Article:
Thursday, 28 May 2009

Invisible Cities by Italo Calvino

One of my favourite cities:

pg. 75
Thin Cities


If you choose to believe me, good. Now I will tell how Octavia, the spider-web city, is made. There is a precipice between two steep mountains: the city is over the void, bound to the two crests with ropes and chains and catwalks. You walk on the little wooden ties, careful not to set your foot in the open spaces, or you cling to the hempen strands. Below there is nothing for hundreds and hundreds of feet: a few clouds glide past; father down you can glimpse the chasm's bed.

This is the foundation of the city: a net which serves as a passage and as support. All the rest, instead of rising up, is hung below: rope ladders, hammocks, houses made like sacks, clothes hangers, terraces like gondolas, skins of water, gas jets, spits, baskets on strings, dumb-waiters, showers, trapezes and rings for children's games, cable cars, chandeliers, pots with trailing plants.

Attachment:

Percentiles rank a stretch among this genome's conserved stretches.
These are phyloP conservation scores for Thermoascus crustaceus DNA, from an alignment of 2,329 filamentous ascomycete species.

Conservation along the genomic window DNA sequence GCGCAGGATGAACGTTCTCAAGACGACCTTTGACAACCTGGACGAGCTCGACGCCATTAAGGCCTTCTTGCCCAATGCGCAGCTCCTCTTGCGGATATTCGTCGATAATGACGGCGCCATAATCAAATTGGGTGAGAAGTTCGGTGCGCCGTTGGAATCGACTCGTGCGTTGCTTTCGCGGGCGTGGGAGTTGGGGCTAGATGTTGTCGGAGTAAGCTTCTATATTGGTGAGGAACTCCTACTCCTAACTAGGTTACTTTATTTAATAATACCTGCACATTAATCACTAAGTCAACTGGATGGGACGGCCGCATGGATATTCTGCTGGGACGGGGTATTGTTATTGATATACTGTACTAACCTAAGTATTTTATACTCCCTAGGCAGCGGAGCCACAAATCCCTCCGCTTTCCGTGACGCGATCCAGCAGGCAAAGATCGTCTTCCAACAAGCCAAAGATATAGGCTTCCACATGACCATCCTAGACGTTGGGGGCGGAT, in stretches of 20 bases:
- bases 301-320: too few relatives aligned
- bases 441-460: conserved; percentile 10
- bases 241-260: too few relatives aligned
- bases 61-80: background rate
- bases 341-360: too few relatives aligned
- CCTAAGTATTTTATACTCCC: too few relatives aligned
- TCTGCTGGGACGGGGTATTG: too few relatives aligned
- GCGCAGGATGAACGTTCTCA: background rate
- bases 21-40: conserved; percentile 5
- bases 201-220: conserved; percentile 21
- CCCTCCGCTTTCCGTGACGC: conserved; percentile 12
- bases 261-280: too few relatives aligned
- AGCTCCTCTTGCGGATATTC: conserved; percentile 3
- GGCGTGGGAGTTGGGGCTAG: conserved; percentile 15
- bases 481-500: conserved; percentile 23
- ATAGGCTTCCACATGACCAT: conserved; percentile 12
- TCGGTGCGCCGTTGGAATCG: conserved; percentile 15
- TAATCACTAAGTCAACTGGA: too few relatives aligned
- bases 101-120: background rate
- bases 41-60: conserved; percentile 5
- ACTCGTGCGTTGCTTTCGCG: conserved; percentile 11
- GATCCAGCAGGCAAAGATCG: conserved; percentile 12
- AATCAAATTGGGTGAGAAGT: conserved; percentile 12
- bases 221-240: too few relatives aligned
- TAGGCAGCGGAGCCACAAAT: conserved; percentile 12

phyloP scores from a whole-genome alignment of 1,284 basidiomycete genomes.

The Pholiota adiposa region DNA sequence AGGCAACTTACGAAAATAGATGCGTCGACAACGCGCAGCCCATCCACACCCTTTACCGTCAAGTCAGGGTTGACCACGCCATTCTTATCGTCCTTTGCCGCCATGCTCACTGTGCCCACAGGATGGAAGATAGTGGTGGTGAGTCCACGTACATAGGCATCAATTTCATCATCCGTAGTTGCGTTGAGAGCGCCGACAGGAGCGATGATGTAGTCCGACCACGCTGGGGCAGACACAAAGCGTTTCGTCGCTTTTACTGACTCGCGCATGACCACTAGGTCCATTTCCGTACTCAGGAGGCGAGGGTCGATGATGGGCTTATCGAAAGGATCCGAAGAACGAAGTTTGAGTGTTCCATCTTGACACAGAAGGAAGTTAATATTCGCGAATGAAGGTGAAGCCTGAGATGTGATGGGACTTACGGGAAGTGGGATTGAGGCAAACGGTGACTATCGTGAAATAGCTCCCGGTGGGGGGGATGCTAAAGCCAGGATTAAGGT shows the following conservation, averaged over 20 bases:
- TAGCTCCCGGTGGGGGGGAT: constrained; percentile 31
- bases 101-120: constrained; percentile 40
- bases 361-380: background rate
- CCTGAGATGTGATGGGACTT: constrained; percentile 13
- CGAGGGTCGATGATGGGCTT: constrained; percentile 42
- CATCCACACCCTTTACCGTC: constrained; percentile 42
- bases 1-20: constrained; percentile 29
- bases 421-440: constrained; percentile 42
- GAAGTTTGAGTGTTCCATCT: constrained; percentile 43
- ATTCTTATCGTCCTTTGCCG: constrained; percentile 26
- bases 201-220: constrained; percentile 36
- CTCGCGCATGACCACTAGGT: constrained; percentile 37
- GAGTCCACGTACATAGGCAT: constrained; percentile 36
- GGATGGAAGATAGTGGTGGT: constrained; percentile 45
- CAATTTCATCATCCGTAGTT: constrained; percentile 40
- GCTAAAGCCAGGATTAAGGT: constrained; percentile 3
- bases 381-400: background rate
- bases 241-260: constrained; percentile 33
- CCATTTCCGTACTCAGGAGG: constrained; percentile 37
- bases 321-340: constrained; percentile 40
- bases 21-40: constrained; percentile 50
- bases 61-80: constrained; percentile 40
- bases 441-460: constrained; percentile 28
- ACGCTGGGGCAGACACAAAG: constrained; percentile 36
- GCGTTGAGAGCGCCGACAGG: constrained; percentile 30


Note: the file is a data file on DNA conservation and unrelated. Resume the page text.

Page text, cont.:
Suspended over the abyss, the life of Octavia's inhabitants is less uncertain than in other cities. They know the net will last only so long.

pg. 44
'With cities, it is as with dreams: everything imaginable can be dreamed, but even the most unexpected dream is a rebus [A rebus (Latin: "by things") is a kind of word puzzle that uses pictures to represent words or parts of words] that conceals a desire or, it reverse, a fear. Cities, like dreams, are made of desires and fears, even if the thread of their discourse is secret, their rules are absurd, their perspectives deceitful, and everything conceals something else.'

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